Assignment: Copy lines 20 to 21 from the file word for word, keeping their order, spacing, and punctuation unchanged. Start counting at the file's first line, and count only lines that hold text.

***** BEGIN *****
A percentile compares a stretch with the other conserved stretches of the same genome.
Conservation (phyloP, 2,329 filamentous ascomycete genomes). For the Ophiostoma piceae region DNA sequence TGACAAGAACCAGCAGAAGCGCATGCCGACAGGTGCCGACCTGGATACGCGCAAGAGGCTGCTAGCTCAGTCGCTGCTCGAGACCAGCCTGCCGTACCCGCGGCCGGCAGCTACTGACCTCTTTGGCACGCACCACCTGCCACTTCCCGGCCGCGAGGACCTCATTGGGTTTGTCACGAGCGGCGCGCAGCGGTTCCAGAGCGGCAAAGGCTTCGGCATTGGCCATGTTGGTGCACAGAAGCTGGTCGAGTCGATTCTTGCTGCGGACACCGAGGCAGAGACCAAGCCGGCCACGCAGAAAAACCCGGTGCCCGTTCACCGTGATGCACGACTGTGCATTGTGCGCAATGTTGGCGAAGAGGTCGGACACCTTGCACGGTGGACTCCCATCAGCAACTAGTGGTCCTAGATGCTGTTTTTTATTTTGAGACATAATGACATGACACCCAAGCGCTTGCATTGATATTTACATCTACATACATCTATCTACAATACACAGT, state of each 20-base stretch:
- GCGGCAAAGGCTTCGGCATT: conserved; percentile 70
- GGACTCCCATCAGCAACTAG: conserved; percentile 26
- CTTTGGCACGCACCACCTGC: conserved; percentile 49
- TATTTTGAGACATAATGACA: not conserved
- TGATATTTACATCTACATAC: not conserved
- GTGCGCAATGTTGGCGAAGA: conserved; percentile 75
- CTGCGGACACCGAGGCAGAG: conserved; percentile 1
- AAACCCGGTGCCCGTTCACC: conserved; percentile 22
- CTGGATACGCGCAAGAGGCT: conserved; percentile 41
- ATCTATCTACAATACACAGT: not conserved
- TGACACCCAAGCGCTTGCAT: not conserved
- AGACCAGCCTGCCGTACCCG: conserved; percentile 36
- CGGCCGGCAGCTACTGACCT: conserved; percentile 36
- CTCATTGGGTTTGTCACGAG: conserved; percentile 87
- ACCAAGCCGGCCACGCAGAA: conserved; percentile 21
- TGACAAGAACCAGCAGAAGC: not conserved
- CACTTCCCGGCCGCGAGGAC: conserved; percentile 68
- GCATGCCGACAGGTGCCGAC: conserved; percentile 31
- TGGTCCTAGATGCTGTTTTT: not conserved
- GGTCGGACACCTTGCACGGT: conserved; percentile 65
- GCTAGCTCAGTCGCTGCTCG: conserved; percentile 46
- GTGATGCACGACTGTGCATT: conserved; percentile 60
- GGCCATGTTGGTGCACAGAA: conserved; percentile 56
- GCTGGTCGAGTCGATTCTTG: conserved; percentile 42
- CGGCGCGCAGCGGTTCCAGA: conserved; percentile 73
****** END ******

- GCATGCCGACAGGTGCCGAC: conserved; percentile 31
- TGGTCCTAGATGCTGTTTTT: not conserved